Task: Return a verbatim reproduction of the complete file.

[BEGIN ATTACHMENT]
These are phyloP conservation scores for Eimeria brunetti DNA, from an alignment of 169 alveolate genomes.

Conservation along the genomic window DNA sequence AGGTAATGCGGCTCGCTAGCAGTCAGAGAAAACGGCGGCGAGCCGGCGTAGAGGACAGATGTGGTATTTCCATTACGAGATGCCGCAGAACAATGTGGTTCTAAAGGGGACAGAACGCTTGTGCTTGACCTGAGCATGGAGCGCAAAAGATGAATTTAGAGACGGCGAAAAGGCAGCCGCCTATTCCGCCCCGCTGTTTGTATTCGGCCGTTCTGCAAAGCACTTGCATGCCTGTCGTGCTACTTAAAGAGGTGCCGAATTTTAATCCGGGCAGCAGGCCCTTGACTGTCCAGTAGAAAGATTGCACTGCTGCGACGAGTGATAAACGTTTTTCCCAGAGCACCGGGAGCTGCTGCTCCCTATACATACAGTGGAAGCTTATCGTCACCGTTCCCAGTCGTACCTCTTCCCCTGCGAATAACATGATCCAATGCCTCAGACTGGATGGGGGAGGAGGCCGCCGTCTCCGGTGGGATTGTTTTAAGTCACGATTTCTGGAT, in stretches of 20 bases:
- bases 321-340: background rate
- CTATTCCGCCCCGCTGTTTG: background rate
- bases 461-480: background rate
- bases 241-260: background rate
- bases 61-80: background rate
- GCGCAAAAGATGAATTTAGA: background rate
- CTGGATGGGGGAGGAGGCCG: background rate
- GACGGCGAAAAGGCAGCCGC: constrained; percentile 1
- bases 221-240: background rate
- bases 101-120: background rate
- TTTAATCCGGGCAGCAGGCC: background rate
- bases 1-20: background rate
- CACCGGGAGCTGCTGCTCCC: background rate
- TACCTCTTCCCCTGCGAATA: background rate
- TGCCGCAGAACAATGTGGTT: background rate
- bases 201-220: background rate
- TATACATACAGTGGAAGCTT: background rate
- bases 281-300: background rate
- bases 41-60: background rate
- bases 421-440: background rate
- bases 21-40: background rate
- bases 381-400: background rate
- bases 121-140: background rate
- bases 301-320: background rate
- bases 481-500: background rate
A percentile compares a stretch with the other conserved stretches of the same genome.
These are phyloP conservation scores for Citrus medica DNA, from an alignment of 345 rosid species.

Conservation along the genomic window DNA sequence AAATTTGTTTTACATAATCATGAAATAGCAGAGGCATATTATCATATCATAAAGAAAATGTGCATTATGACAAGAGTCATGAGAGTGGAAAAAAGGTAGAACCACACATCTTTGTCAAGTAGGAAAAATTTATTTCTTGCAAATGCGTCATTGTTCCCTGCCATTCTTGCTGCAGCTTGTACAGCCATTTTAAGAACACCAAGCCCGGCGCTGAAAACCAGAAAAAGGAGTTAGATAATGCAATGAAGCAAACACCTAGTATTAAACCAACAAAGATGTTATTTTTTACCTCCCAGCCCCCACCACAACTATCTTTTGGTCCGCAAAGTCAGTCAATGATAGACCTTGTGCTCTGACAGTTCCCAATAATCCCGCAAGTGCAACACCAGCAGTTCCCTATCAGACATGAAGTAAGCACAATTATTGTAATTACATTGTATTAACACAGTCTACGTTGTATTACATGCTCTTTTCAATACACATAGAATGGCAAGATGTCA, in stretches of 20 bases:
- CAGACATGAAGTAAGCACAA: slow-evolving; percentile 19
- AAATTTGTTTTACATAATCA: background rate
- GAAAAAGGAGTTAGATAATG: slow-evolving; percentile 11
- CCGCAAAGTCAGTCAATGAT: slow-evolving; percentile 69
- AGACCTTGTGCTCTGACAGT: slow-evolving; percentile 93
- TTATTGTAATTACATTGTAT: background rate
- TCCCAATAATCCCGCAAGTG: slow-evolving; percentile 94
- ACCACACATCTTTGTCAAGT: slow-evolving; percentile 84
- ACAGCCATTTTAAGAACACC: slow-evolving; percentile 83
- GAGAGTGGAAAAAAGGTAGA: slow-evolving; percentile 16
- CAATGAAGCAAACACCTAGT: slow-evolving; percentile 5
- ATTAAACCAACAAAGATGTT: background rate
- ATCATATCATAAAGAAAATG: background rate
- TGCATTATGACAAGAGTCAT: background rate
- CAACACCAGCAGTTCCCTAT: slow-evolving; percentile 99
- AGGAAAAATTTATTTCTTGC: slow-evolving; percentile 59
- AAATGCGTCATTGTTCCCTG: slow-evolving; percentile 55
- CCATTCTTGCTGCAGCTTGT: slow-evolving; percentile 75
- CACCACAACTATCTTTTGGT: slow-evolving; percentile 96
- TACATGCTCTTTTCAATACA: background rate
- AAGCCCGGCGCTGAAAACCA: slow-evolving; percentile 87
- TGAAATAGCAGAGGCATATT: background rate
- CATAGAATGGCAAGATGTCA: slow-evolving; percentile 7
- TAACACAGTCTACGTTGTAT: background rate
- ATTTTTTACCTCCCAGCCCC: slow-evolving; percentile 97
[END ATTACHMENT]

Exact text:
These are phyloP conservation scores for Eimeria brunetti DNA, from an alignment of 169 alveolate genomes.

Conservation along the genomic window DNA sequence AGGTAATGCGGCTCGCTAGCAGTCAGAGAAAACGGCGGCGAGCCGGCGTAGAGGACAGATGTGGTATTTCCATTACGAGATGCCGCAGAACAATGTGGTTCTAAAGGGGACAGAACGCTTGTGCTTGACCTGAGCATGGAGCGCAAAAGATGAATTTAGAGACGGCGAAAAGGCAGCCGCCTATTCCGCCCCGCTGTTTGTATTCGGCCGTTCTGCAAAGCACTTGCATGCCTGTCGTGCTACTTAAAGAGGTGCCGAATTTTAATCCGGGCAGCAGGCCCTTGACTGTCCAGTAGAAAGATTGCACTGCTGCGACGAGTGATAAACGTTTTTCCCAGAGCACCGGGAGCTGCTGCTCCCTATACATACAGTGGAAGCTTATCGTCACCGTTCCCAGTCGTACCTCTTCCCCTGCGAATAACATGATCCAATGCCTCAGACTGGATGGGGGAGGAGGCCGCCGTCTCCGGTGGGATTGTTTTAAGTCACGATTTCTGGAT, in stretches of 20 bases:
- bases 321-340: background rate
- CTATTCCGCCCCGCTGTTTG: background rate
- bases 461-480: background rate
- bases 241-260: background rate
- bases 61-80: background rate
- GCGCAAAAGATGAATTTAGA: background rate
- CTGGATGGGGGAGGAGGCCG: background rate
- GACGGCGAAAAGGCAGCCGC: constrained; percentile 1
- bases 221-240: background rate
- bases 101-120: background rate
- TTTAATCCGGGCAGCAGGCC: background rate
- bases 1-20: background rate
- CACCGGGAGCTGCTGCTCCC: background rate
- TACCTCTTCCCCTGCGAATA: background rate
- TGCCGCAGAACAATGTGGTT: background rate
- bases 201-220: background rate
- TATACATACAGTGGAAGCTT: background rate
- bases 281-300: background rate
- bases 41-60: background rate
- bases 421-440: background rate
- bases 21-40: background rate
- bases 381-400: background rate
- bases 121-140: background rate
- bases 301-320: background rate
- bases 481-500: background rate
A percentile compares a stretch with the other conserved stretches of the same genome.
These are phyloP conservation scores for Citrus medica DNA, from an alignment of 345 rosid species.

Conservation along the genomic window DNA sequence AAATTTGTTTTACATAATCATGAAATAGCAGAGGCATATTATCATATCATAAAGAAAATGTGCATTATGACAAGAGTCATGAGAGTGGAAAAAAGGTAGAACCACACATCTTTGTCAAGTAGGAAAAATTTATTTCTTGCAAATGCGTCATTGTTCCCTGCCATTCTTGCTGCAGCTTGTACAGCCATTTTAAGAACACCAAGCCCGGCGCTGAAAACCAGAAAAAGGAGTTAGATAATGCAATGAAGCAAACACCTAGTATTAAACCAACAAAGATGTTATTTTTTACCTCCCAGCCCCCACCACAACTATCTTTTGGTCCGCAAAGTCAGTCAATGATAGACCTTGTGCTCTGACAGTTCCCAATAATCCCGCAAGTGCAACACCAGCAGTTCCCTATCAGACATGAAGTAAGCACAATTATTGTAATTACATTGTATTAACACAGTCTACGTTGTATTACATGCTCTTTTCAATACACATAGAATGGCAAGATGTCA, in stretches of 20 bases:
- CAGACATGAAGTAAGCACAA: slow-evolving; percentile 19
- AAATTTGTTTTACATAATCA: background rate
- GAAAAAGGAGTTAGATAATG: slow-evolving; percentile 11
- CCGCAAAGTCAGTCAATGAT: slow-evolving; percentile 69
- AGACCTTGTGCTCTGACAGT: slow-evolving; percentile 93
- TTATTGTAATTACATTGTAT: background rate
- TCCCAATAATCCCGCAAGTG: slow-evolving; percentile 94
- ACCACACATCTTTGTCAAGT: slow-evolving; percentile 84
- ACAGCCATTTTAAGAACACC: slow-evolving; percentile 83
- GAGAGTGGAAAAAAGGTAGA: slow-evolving; percentile 16
- CAATGAAGCAAACACCTAGT: slow-evolving; percentile 5
- ATTAAACCAACAAAGATGTT: background rate
- ATCATATCATAAAGAAAATG: background rate
- TGCATTATGACAAGAGTCAT: background rate
- CAACACCAGCAGTTCCCTAT: slow-evolving; percentile 99
- AGGAAAAATTTATTTCTTGC: slow-evolving; percentile 59
- AAATGCGTCATTGTTCCCTG: slow-evolving; percentile 55
- CCATTCTTGCTGCAGCTTGT: slow-evolving; percentile 75
- CACCACAACTATCTTTTGGT: slow-evolving; percentile 96
- TACATGCTCTTTTCAATACA: background rate
- AAGCCCGGCGCTGAAAACCA: slow-evolving; percentile 87
- TGAAATAGCAGAGGCATATT: background rate
- CATAGAATGGCAAGATGTCA: slow-evolving; percentile 7
- TAACACAGTCTACGTTGTAT: background rate
- ATTTTTTACCTCCCAGCCCC: slow-evolving; percentile 97